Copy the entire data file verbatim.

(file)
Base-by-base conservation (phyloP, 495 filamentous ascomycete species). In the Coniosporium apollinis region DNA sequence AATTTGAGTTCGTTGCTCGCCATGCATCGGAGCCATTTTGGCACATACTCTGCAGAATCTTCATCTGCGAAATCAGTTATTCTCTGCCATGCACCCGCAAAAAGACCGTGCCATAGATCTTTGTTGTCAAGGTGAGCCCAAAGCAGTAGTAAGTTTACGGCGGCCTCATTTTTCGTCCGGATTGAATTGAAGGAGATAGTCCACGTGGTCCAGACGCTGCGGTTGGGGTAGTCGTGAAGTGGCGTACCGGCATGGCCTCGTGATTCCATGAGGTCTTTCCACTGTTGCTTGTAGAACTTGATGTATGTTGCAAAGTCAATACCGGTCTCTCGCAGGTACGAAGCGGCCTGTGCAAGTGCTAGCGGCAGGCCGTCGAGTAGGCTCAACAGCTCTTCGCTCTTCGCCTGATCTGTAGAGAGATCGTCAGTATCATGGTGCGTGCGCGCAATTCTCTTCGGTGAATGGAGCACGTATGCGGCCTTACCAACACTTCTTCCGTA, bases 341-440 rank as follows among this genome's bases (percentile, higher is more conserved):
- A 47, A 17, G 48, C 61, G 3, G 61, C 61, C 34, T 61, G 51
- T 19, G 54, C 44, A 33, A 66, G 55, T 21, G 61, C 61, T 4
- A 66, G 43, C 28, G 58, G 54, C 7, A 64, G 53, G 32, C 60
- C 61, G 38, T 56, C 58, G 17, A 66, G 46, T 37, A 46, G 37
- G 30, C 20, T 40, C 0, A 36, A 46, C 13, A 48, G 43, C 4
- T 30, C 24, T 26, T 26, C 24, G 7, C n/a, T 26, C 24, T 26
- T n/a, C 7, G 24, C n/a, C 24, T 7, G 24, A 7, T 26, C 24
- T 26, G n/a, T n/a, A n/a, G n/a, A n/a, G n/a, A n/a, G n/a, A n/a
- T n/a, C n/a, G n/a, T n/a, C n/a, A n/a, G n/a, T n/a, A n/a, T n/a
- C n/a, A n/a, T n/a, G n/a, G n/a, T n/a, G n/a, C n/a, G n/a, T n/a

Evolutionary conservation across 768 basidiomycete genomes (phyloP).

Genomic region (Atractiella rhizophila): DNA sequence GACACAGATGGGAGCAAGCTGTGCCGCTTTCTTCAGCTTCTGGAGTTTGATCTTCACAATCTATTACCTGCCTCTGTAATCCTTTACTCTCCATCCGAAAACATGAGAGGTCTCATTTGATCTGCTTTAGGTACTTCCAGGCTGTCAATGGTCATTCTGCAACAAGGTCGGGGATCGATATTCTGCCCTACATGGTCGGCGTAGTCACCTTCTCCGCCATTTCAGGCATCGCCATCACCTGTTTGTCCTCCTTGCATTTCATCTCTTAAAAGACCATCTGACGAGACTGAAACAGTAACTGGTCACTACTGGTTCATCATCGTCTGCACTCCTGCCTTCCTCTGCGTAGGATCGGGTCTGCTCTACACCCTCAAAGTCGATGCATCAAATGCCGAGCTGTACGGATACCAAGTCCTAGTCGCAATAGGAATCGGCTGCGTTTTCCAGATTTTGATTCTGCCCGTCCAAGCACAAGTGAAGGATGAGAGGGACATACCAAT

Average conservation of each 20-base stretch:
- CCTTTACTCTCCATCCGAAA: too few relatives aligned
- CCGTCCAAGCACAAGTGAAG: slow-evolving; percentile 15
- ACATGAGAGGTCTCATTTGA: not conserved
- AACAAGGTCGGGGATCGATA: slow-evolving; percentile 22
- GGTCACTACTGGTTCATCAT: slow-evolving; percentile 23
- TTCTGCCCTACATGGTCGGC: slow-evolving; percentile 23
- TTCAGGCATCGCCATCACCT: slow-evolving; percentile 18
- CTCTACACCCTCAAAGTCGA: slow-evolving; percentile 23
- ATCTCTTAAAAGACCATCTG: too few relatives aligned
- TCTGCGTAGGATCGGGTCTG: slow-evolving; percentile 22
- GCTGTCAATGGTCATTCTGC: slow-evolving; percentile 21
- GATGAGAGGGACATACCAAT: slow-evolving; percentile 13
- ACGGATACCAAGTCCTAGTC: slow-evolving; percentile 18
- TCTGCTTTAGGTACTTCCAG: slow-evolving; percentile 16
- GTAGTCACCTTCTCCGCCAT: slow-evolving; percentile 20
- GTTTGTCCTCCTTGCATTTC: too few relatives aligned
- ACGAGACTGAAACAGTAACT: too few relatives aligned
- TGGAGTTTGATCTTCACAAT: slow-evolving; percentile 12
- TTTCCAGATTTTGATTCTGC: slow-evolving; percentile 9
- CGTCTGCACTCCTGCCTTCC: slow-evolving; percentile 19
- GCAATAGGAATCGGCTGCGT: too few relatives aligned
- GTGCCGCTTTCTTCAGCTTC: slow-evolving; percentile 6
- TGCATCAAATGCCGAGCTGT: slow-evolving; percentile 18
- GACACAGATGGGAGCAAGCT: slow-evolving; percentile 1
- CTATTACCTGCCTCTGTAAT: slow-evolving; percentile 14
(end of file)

Base-by-base conservation (phyloP, 495 filamentous ascomycete species). In the Coniosporium apollinis region DNA sequence AATTTGAGTTCGTTGCTCGCCATGCATCGGAGCCATTTTGGCACATACTCTGCAGAATCTTCATCTGCGAAATCAGTTATTCTCTGCCATGCACCCGCAAAAAGACCGTGCCATAGATCTTTGTTGTCAAGGTGAGCCCAAAGCAGTAGTAAGTTTACGGCGGCCTCATTTTTCGTCCGGATTGAATTGAAGGAGATAGTCCACGTGGTCCAGACGCTGCGGTTGGGGTAGTCGTGAAGTGGCGTACCGGCATGGCCTCGTGATTCCATGAGGTCTTTCCACTGTTGCTTGTAGAACTTGATGTATGTTGCAAAGTCAATACCGGTCTCTCGCAGGTACGAAGCGGCCTGTGCAAGTGCTAGCGGCAGGCCGTCGAGTAGGCTCAACAGCTCTTCGCTCTTCGCCTGATCTGTAGAGAGATCGTCAGTATCATGGTGCGTGCGCGCAATTCTCTTCGGTGAATGGAGCACGTATGCGGCCTTACCAACACTTCTTCCGTA, bases 341-440 rank as follows among this genome's bases (percentile, higher is more conserved):
- A 47, A 17, G 48, C 61, G 3, G 61, C 61, C 34, T 61, G 51
- T 19, G 54, C 44, A 33, A 66, G 55, T 21, G 61, C 61, T 4
- A 66, G 43, C 28, G 58, G 54, C 7, A 64, G 53, G 32, C 60
- C 61, G 38, T 56, C 58, G 17, A 66, G 46, T 37, A 46, G 37
- G 30, C 20, T 40, C 0, A 36, A 46, C 13, A 48, G 43, C 4
- T 30, C 24, T 26, T 26, C 24, G 7, C n/a, T 26, C 24, T 26
- T n/a, C 7, G 24, C n/a, C 24, T 7, G 24, A 7, T 26, C 24
- T 26, G n/a, T n/a, A n/a, G n/a, A n/a, G n/a, A n/a, G n/a, A n/a
- T n/a, C n/a, G n/a, T n/a, C n/a, A n/a, G n/a, T n/a, A n/a, T n/a
- C n/a, A n/a, T n/a, G n/a, G n/a, T n/a, G n/a, C n/a, G n/a, T n/a

Evolutionary conservation across 768 basidiomycete genomes (phyloP).

Genomic region (Atractiella rhizophila): DNA sequence GACACAGATGGGAGCAAGCTGTGCCGCTTTCTTCAGCTTCTGGAGTTTGATCTTCACAATCTATTACCTGCCTCTGTAATCCTTTACTCTCCATCCGAAAACATGAGAGGTCTCATTTGATCTGCTTTAGGTACTTCCAGGCTGTCAATGGTCATTCTGCAACAAGGTCGGGGATCGATATTCTGCCCTACATGGTCGGCGTAGTCACCTTCTCCGCCATTTCAGGCATCGCCATCACCTGTTTGTCCTCCTTGCATTTCATCTCTTAAAAGACCATCTGACGAGACTGAAACAGTAACTGGTCACTACTGGTTCATCATCGTCTGCACTCCTGCCTTCCTCTGCGTAGGATCGGGTCTGCTCTACACCCTCAAAGTCGATGCATCAAATGCCGAGCTGTACGGATACCAAGTCCTAGTCGCAATAGGAATCGGCTGCGTTTTCCAGATTTTGATTCTGCCCGTCCAAGCACAAGTGAAGGATGAGAGGGACATACCAAT

Average conservation of each 20-base stretch:
- CCTTTACTCTCCATCCGAAA: too few relatives aligned
- CCGTCCAAGCACAAGTGAAG: slow-evolving; percentile 15
- ACATGAGAGGTCTCATTTGA: not conserved
- AACAAGGTCGGGGATCGATA: slow-evolving; percentile 22
- GGTCACTACTGGTTCATCAT: slow-evolving; percentile 23
- TTCTGCCCTACATGGTCGGC: slow-evolving; percentile 23
- TTCAGGCATCGCCATCACCT: slow-evolving; percentile 18
- CTCTACACCCTCAAAGTCGA: slow-evolving; percentile 23
- ATCTCTTAAAAGACCATCTG: too few relatives aligned
- TCTGCGTAGGATCGGGTCTG: slow-evolving; percentile 22
- GCTGTCAATGGTCATTCTGC: slow-evolving; percentile 21
- GATGAGAGGGACATACCAAT: slow-evolving; percentile 13
- ACGGATACCAAGTCCTAGTC: slow-evolving; percentile 18
- TCTGCTTTAGGTACTTCCAG: slow-evolving; percentile 16
- GTAGTCACCTTCTCCGCCAT: slow-evolving; percentile 20
- GTTTGTCCTCCTTGCATTTC: too few relatives aligned
- ACGAGACTGAAACAGTAACT: too few relatives aligned
- TGGAGTTTGATCTTCACAAT: slow-evolving; percentile 12
- TTTCCAGATTTTGATTCTGC: slow-evolving; percentile 9
- CGTCTGCACTCCTGCCTTCC: slow-evolving; percentile 19
- GCAATAGGAATCGGCTGCGT: too few relatives aligned
- GTGCCGCTTTCTTCAGCTTC: slow-evolving; percentile 6
- TGCATCAAATGCCGAGCTGT: slow-evolving; percentile 18
- GACACAGATGGGAGCAAGCT: slow-evolving; percentile 1
- CTATTACCTGCCTCTGTAAT: slow-evolving; percentile 14